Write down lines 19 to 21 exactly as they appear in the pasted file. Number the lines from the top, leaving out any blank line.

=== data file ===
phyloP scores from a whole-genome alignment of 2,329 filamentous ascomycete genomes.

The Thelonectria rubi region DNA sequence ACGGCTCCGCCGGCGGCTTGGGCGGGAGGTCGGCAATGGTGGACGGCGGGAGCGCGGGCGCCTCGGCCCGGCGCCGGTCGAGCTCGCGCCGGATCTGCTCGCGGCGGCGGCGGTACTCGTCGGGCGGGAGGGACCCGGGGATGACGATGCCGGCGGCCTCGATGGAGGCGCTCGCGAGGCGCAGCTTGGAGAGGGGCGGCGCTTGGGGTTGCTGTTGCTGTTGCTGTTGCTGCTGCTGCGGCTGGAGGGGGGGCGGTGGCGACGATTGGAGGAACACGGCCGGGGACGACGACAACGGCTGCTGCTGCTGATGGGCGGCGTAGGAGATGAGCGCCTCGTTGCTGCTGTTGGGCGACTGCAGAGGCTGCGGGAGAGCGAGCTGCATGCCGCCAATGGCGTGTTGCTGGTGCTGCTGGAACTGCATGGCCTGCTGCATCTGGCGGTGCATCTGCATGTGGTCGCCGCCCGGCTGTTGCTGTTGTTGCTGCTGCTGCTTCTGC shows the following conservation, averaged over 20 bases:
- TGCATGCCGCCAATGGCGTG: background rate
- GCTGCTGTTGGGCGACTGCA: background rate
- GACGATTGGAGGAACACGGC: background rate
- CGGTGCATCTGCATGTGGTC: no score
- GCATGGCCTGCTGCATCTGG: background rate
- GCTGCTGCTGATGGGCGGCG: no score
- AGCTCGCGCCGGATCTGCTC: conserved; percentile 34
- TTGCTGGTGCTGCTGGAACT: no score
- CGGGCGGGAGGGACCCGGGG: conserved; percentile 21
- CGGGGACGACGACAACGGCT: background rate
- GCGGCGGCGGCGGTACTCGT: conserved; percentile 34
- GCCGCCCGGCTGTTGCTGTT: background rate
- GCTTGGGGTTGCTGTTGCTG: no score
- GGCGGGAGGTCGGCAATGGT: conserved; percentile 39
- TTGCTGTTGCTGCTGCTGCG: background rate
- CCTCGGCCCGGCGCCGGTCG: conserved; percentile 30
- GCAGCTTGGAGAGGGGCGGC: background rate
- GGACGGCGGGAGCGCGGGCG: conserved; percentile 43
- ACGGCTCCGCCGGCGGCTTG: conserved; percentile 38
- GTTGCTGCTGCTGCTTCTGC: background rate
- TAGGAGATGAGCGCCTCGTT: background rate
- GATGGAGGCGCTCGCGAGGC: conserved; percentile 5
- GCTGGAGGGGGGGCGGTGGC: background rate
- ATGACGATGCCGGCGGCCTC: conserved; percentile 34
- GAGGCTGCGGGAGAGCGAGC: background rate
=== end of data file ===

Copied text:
- GCAGCTTGGAGAGGGGCGGC: background rate
- GGACGGCGGGAGCGCGGGCG: conserved; percentile 43
- ACGGCTCCGCCGGCGGCTTG: conserved; percentile 38